Friday 3 December 2010

Fight for Our Libraries

Tweet to Save Libraries on this Hashtag #CFTB

My school library rescued me. It gave me companionship at a lonely time in my life. And it transformed my future.

Reading the dismissive comments left by readers on Catherine Bennett's piece about library closures in the Guardian made me sick to my stomach.

There is another discussion to be had about how libraries should change because times certainly are a-changing. But close them down? "They might as well start book burning," writes Bryony Pearce, author of Incarnation.

If you care about libraries, join The Campaign for the Book founded and led by author Alan Gibbons.

If you blog, blog about libraries. Make a fuss. Name names. Here are a few:

Rt Hon Jeremy Hunt MP - Secretary of State for Culture, Olympics, Media and Sport
John Penrose MP - Minister for Tourism and Heritage
Hugh Robertson MP - Minister for Sport and the Olympics
Ed Vaizey MP - Minister for Culture, Communications and Creative Industries (joint Minister with Department of Business, Innovation and Skills)

Highlight these names, mention them in your blog posts. These people have the power to change things and they should know it. Their Google Alerts on their names will be crammed with our anger.

Already, the blogosphere is buzzing:

Lucy Coats decries culture minister Ed Vaizey's fair weather support for libraries. "Where is his passion for libraries now?" she asks on her blog Scribble City Central. (I have enlarged Mr. Vaizey's name so that he knows we are laying a lot of this at his feet)

Thanks to Tracy Baines who reposted my piece on the Tall Tales and Short Stories blog.

And Philip Ardagh, author of the Grubtown Tales, who started out being funny and ended with an impassioned plea.:
LIBRARIES MATTER. HELPING TO STOP LIBRARY CLOSURES MATTERS. As for Mr Spock with a goatee beard? That has something to do with ANTIMATTER, but there's no room for that here. We all have to act NOW before it's too late, so what are you waiting for? He also posted this on Facebook and got amazing comments
Here's Nick Cross from Who Ate My Brain, who despite admitting that he doesn't get to his library much, says:
I don't know what the answer is to saving our libraries. But I do know that they are a vital public service and we need to make a hell of a lot of noise about their potential demise. Read the whole essay
And Jon Mayhew, author of Mortlock:
... if it weren't for this humble building, its contents and staff, I wouldn't be a writer now. Next year 250 libraries are set to close.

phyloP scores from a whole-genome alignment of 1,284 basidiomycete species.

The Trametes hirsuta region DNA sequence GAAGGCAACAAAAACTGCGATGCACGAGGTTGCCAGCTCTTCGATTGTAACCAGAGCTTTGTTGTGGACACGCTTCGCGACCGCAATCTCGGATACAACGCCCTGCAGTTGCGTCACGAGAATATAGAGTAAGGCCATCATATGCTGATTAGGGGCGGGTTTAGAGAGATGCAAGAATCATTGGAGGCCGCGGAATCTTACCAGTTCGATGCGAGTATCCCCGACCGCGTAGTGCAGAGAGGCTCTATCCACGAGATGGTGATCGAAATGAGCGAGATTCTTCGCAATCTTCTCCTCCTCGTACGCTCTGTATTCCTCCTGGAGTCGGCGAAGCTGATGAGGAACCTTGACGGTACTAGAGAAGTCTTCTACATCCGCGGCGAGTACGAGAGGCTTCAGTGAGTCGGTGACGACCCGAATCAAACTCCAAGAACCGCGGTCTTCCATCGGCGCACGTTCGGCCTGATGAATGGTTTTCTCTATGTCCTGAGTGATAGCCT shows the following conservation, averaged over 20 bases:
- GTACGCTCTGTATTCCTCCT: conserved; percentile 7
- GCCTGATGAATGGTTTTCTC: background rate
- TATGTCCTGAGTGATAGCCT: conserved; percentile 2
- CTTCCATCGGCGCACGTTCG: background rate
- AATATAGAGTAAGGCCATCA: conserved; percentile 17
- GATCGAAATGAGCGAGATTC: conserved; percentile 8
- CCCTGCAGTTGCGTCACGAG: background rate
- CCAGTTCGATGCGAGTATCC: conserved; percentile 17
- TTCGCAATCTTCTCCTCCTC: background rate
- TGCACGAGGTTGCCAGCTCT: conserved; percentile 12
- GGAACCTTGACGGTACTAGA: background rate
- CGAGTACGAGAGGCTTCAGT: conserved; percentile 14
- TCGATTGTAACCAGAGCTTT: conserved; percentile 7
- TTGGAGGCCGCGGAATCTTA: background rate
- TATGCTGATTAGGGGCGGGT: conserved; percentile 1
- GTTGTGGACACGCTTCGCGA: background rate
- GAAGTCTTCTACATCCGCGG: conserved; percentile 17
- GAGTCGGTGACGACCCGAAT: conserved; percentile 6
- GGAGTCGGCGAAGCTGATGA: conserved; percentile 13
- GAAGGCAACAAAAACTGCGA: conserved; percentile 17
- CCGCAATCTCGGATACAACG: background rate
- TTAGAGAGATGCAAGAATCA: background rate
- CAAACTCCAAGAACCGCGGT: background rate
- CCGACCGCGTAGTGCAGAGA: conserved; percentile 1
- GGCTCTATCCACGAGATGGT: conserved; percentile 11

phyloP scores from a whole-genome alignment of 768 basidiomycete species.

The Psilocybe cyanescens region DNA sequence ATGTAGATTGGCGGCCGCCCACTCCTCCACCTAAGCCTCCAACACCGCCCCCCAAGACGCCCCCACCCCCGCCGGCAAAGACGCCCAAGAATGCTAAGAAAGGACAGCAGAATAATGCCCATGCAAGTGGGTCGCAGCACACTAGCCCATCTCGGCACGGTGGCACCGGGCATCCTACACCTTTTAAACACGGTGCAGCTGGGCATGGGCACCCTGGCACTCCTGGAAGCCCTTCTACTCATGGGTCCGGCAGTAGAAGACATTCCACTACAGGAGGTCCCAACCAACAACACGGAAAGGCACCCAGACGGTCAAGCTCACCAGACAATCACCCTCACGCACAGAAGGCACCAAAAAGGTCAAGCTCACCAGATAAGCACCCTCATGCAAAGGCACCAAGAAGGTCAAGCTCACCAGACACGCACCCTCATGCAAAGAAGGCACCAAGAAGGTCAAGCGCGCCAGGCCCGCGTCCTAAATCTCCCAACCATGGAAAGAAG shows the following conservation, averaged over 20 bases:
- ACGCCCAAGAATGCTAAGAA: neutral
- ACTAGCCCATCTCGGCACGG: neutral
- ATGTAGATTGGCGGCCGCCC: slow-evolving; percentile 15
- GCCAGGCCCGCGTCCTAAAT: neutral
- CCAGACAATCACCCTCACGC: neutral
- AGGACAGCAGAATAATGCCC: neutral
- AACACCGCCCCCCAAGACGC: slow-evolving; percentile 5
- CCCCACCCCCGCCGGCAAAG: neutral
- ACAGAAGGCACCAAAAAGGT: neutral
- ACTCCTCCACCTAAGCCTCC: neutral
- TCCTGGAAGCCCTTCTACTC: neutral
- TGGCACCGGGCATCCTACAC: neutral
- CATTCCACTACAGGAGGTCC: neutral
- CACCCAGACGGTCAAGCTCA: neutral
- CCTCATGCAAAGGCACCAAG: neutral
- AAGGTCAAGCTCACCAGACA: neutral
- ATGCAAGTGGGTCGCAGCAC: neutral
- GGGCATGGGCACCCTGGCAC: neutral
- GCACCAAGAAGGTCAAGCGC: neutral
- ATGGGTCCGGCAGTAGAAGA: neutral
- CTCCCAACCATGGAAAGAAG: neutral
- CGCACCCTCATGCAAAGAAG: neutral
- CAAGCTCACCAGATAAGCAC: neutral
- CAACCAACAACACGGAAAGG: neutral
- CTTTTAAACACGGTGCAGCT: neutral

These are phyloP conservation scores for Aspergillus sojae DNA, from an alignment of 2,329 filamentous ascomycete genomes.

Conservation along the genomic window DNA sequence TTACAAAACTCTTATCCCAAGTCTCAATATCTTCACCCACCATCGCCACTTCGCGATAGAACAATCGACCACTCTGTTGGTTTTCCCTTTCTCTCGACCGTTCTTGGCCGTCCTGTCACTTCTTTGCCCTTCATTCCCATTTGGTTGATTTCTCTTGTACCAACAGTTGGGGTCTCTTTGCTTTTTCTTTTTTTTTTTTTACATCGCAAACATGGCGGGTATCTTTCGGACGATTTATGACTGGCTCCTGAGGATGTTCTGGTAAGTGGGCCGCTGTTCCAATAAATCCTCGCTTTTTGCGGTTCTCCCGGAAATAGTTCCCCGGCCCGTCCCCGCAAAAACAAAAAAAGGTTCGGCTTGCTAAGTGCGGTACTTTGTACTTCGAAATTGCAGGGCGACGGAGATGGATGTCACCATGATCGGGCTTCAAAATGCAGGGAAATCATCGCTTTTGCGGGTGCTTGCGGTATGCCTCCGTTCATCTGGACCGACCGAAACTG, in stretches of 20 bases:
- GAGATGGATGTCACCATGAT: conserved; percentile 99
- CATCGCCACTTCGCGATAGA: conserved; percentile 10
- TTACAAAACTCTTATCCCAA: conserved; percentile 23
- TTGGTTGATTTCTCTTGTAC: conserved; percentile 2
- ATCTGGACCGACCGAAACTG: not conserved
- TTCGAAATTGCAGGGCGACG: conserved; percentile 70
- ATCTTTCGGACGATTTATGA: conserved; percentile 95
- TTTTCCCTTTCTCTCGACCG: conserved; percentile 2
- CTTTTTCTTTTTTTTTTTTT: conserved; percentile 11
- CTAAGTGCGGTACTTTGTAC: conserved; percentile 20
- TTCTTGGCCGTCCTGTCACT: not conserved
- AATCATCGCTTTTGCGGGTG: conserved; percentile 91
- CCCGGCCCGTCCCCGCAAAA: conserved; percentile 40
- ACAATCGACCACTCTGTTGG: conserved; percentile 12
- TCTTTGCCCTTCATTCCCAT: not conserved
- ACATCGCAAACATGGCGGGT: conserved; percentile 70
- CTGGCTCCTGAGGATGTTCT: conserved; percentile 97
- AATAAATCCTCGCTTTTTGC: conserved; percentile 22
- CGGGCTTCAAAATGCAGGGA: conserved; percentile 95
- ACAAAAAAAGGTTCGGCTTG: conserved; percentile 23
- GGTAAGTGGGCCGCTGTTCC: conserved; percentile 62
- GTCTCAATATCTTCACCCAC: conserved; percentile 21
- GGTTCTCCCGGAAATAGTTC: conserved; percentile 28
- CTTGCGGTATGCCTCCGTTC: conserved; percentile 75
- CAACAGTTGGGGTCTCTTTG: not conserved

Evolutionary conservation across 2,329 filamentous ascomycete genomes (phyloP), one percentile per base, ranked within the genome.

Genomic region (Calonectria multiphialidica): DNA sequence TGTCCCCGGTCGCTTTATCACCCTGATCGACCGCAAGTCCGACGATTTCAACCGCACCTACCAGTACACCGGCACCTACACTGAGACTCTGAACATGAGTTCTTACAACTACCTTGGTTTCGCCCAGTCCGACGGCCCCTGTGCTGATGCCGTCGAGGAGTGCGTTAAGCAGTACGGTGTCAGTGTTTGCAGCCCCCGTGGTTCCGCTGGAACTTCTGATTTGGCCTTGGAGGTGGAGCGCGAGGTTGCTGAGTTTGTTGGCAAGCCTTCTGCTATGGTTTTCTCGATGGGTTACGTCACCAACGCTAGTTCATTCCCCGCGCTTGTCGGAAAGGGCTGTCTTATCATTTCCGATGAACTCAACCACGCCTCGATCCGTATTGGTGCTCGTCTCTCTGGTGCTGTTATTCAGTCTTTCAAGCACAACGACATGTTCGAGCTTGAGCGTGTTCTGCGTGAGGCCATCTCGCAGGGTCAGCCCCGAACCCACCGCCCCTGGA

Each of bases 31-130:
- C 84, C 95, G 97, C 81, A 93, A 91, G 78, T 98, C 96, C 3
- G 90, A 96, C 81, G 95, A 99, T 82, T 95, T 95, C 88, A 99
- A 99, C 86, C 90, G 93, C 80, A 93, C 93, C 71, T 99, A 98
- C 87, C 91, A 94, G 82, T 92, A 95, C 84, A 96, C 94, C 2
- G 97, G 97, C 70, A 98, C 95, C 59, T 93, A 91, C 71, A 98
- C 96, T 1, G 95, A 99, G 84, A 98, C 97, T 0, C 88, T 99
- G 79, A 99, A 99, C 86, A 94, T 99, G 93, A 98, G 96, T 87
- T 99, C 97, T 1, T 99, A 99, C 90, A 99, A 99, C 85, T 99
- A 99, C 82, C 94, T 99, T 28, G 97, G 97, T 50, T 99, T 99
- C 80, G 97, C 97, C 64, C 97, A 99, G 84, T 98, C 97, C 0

Don't let them close your library down. Read Jon's piece
And Nicky Schmidt, who lives in South Africa, contributed this on the Absolute Vanilla blog:
...  It strikes me as the most short-sighted move imaginable. It strikes me doubly, living in a place where libraries are in short supply and books are not a priority for children because they're too expensive. The UK has something we do not. It has a cultural love of books and it has produced some of the most remarkable storytellers and fiction writers in the world. It has something which has shaped the both the British and Commonwealth cultural landscape and continues to do so. The UK has, through its library system, something so precious to give its young people, something we do not have. It has a culture of reading, where we do not. UK libraries serve the entire populace, we have considerably fewer libraries and ours serve only a minority. So when I read that the UK is planning on cutting its libraries, I want to smack my forehead, bang several heads together and ask if the UK government has taken leave of its senses. Read Nicky's post (I so get where Nicky is coming from - In my native Philippines where libraries are an unaffordable luxury, people would be shocked at how casually the UK government can throw away something the rest of the world can only dream of) 
And Philippa Francis on the KM Lockwood Blog, wrote an open letter to people like Ed Vaizey who can actually influence policy - warning them that NOT doing anything about library closures shows that  ...
  • you don’t care about children who have no books at home, in fact, you don’t care about anyone who has no other access to books
  • you think the excitement and specialness of entering a physical world of ideas isn’t important for lots of children or adults
  • you want children to see reading as only something you do to fill in worksheets at school Read Philippa's letter